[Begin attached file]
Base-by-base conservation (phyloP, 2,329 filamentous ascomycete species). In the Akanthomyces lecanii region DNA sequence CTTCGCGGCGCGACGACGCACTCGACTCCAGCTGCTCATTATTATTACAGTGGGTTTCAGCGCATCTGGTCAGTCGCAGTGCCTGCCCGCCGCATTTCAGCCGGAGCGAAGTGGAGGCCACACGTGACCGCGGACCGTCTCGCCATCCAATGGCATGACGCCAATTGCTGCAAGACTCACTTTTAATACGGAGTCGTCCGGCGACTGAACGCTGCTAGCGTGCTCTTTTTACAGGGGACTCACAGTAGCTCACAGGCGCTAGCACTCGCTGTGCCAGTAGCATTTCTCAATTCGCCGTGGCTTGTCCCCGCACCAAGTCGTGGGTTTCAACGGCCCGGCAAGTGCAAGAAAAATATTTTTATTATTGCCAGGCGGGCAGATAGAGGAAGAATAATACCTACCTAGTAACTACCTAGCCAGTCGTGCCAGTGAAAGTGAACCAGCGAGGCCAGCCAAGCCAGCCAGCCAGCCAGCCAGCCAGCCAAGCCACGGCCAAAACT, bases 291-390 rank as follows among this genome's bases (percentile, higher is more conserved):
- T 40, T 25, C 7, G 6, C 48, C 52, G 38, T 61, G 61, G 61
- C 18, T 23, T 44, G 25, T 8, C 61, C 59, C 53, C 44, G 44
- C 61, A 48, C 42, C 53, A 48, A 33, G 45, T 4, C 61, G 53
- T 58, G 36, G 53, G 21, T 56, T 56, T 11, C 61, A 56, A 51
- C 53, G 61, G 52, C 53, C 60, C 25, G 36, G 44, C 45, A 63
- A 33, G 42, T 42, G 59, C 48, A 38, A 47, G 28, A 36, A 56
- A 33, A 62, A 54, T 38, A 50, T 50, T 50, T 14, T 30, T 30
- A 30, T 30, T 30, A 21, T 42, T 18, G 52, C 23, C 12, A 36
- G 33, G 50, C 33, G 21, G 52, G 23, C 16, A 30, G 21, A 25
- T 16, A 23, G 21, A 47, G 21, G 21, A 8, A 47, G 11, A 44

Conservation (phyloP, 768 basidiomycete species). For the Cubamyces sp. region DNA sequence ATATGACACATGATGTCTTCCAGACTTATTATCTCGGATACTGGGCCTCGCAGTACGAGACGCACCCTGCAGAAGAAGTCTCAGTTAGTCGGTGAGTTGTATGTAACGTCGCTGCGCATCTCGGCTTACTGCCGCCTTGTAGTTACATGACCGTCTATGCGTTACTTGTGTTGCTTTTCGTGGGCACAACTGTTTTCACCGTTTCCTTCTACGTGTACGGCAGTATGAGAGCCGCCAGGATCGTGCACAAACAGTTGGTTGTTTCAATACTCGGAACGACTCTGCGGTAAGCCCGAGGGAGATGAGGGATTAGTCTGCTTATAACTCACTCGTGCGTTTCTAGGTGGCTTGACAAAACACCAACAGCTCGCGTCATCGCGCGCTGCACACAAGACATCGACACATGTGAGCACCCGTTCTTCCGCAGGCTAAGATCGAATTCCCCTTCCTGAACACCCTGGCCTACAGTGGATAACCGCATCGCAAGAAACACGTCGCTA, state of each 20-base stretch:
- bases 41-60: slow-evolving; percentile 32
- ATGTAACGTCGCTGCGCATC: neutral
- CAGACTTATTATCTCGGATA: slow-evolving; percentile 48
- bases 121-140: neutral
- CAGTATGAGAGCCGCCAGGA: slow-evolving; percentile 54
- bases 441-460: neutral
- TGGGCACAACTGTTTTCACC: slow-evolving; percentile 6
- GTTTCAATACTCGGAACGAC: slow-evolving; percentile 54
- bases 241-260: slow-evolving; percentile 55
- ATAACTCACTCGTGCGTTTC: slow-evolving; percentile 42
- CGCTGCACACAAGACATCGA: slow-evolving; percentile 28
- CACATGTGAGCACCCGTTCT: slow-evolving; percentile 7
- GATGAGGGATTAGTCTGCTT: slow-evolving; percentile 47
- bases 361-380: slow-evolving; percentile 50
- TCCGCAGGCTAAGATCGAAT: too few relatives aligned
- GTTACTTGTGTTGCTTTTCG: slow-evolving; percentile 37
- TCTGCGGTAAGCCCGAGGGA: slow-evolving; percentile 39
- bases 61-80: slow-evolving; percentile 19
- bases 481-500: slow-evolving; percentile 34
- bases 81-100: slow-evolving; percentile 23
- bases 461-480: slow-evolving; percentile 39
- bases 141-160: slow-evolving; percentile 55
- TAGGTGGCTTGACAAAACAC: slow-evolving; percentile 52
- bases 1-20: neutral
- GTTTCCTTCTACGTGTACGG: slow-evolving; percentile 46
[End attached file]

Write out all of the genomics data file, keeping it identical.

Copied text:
Base-by-base conservation (phyloP, 2,329 filamentous ascomycete species). In the Akanthomyces lecanii region DNA sequence CTTCGCGGCGCGACGACGCACTCGACTCCAGCTGCTCATTATTATTACAGTGGGTTTCAGCGCATCTGGTCAGTCGCAGTGCCTGCCCGCCGCATTTCAGCCGGAGCGAAGTGGAGGCCACACGTGACCGCGGACCGTCTCGCCATCCAATGGCATGACGCCAATTGCTGCAAGACTCACTTTTAATACGGAGTCGTCCGGCGACTGAACGCTGCTAGCGTGCTCTTTTTACAGGGGACTCACAGTAGCTCACAGGCGCTAGCACTCGCTGTGCCAGTAGCATTTCTCAATTCGCCGTGGCTTGTCCCCGCACCAAGTCGTGGGTTTCAACGGCCCGGCAAGTGCAAGAAAAATATTTTTATTATTGCCAGGCGGGCAGATAGAGGAAGAATAATACCTACCTAGTAACTACCTAGCCAGTCGTGCCAGTGAAAGTGAACCAGCGAGGCCAGCCAAGCCAGCCAGCCAGCCAGCCAGCCAGCCAAGCCACGGCCAAAACT, bases 291-390 rank as follows among this genome's bases (percentile, higher is more conserved):
- T 40, T 25, C 7, G 6, C 48, C 52, G 38, T 61, G 61, G 61
- C 18, T 23, T 44, G 25, T 8, C 61, C 59, C 53, C 44, G 44
- C 61, A 48, C 42, C 53, A 48, A 33, G 45, T 4, C 61, G 53
- T 58, G 36, G 53, G 21, T 56, T 56, T 11, C 61, A 56, A 51
- C 53, G 61, G 52, C 53, C 60, C 25, G 36, G 44, C 45, A 63
- A 33, G 42, T 42, G 59, C 48, A 38, A 47, G 28, A 36, A 56
- A 33, A 62, A 54, T 38, A 50, T 50, T 50, T 14, T 30, T 30
- A 30, T 30, T 30, A 21, T 42, T 18, G 52, C 23, C 12, A 36
- G 33, G 50, C 33, G 21, G 52, G 23, C 16, A 30, G 21, A 25
- T 16, A 23, G 21, A 47, G 21, G 21, A 8, A 47, G 11, A 44

Conservation (phyloP, 768 basidiomycete species). For the Cubamyces sp. region DNA sequence ATATGACACATGATGTCTTCCAGACTTATTATCTCGGATACTGGGCCTCGCAGTACGAGACGCACCCTGCAGAAGAAGTCTCAGTTAGTCGGTGAGTTGTATGTAACGTCGCTGCGCATCTCGGCTTACTGCCGCCTTGTAGTTACATGACCGTCTATGCGTTACTTGTGTTGCTTTTCGTGGGCACAACTGTTTTCACCGTTTCCTTCTACGTGTACGGCAGTATGAGAGCCGCCAGGATCGTGCACAAACAGTTGGTTGTTTCAATACTCGGAACGACTCTGCGGTAAGCCCGAGGGAGATGAGGGATTAGTCTGCTTATAACTCACTCGTGCGTTTCTAGGTGGCTTGACAAAACACCAACAGCTCGCGTCATCGCGCGCTGCACACAAGACATCGACACATGTGAGCACCCGTTCTTCCGCAGGCTAAGATCGAATTCCCCTTCCTGAACACCCTGGCCTACAGTGGATAACCGCATCGCAAGAAACACGTCGCTA, state of each 20-base stretch:
- bases 41-60: slow-evolving; percentile 32
- ATGTAACGTCGCTGCGCATC: neutral
- CAGACTTATTATCTCGGATA: slow-evolving; percentile 48
- bases 121-140: neutral
- CAGTATGAGAGCCGCCAGGA: slow-evolving; percentile 54
- bases 441-460: neutral
- TGGGCACAACTGTTTTCACC: slow-evolving; percentile 6
- GTTTCAATACTCGGAACGAC: slow-evolving; percentile 54
- bases 241-260: slow-evolving; percentile 55
- ATAACTCACTCGTGCGTTTC: slow-evolving; percentile 42
- CGCTGCACACAAGACATCGA: slow-evolving; percentile 28
- CACATGTGAGCACCCGTTCT: slow-evolving; percentile 7
- GATGAGGGATTAGTCTGCTT: slow-evolving; percentile 47
- bases 361-380: slow-evolving; percentile 50
- TCCGCAGGCTAAGATCGAAT: too few relatives aligned
- GTTACTTGTGTTGCTTTTCG: slow-evolving; percentile 37
- TCTGCGGTAAGCCCGAGGGA: slow-evolving; percentile 39
- bases 61-80: slow-evolving; percentile 19
- bases 481-500: slow-evolving; percentile 34
- bases 81-100: slow-evolving; percentile 23
- bases 461-480: slow-evolving; percentile 39
- bases 141-160: slow-evolving; percentile 55
- TAGGTGGCTTGACAAAACAC: slow-evolving; percentile 52
- bases 1-20: neutral
- GTTTCCTTCTACGTGTACGG: slow-evolving; percentile 46